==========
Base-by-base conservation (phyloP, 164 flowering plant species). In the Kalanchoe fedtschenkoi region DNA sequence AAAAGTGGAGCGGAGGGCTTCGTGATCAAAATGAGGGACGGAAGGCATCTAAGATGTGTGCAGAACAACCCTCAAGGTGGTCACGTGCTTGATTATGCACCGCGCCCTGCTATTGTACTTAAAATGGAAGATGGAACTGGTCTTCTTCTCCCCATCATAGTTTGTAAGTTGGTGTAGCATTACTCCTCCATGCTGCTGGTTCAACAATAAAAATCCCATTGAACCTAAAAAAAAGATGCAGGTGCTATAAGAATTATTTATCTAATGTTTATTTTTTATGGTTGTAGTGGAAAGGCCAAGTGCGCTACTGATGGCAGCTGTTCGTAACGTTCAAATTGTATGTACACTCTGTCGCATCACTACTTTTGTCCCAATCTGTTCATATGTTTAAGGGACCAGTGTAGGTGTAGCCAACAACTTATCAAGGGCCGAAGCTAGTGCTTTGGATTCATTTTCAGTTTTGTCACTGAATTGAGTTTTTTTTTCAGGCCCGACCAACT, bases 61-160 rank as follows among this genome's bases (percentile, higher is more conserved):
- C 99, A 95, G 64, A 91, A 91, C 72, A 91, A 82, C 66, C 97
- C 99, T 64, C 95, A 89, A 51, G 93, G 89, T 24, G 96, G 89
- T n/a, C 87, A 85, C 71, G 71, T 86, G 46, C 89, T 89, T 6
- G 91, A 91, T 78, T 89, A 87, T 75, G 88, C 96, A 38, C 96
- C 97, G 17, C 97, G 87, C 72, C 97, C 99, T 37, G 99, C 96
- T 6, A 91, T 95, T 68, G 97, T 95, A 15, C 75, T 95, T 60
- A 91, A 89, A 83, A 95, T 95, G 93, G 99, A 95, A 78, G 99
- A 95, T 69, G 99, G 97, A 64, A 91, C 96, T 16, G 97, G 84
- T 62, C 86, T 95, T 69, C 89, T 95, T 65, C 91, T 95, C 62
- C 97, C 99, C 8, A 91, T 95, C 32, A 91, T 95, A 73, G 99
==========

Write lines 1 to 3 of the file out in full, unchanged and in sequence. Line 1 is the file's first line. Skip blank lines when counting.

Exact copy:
Base-by-base conservation (phyloP, 164 flowering plant species). In the Kalanchoe fedtschenkoi region DNA sequence AAAAGTGGAGCGGAGGGCTTCGTGATCAAAATGAGGGACGGAAGGCATCTAAGATGTGTGCAGAACAACCCTCAAGGTGGTCACGTGCTTGATTATGCACCGCGCCCTGCTATTGTACTTAAAATGGAAGATGGAACTGGTCTTCTTCTCCCCATCATAGTTTGTAAGTTGGTGTAGCATTACTCCTCCATGCTGCTGGTTCAACAATAAAAATCCCATTGAACCTAAAAAAAAGATGCAGGTGCTATAAGAATTATTTATCTAATGTTTATTTTTTATGGTTGTAGTGGAAAGGCCAAGTGCGCTACTGATGGCAGCTGTTCGTAACGTTCAAATTGTATGTACACTCTGTCGCATCACTACTTTTGTCCCAATCTGTTCATATGTTTAAGGGACCAGTGTAGGTGTAGCCAACAACTTATCAAGGGCCGAAGCTAGTGCTTTGGATTCATTTTCAGTTTTGTCACTGAATTGAGTTTTTTTTTCAGGCCCGACCAACT, bases 61-160 rank as follows among this genome's bases (percentile, higher is more conserved):
- C 99, A 95, G 64, A 91, A 91, C 72, A 91, A 82, C 66, C 97
- C 99, T 64, C 95, A 89, A 51, G 93, G 89, T 24, G 96, G 89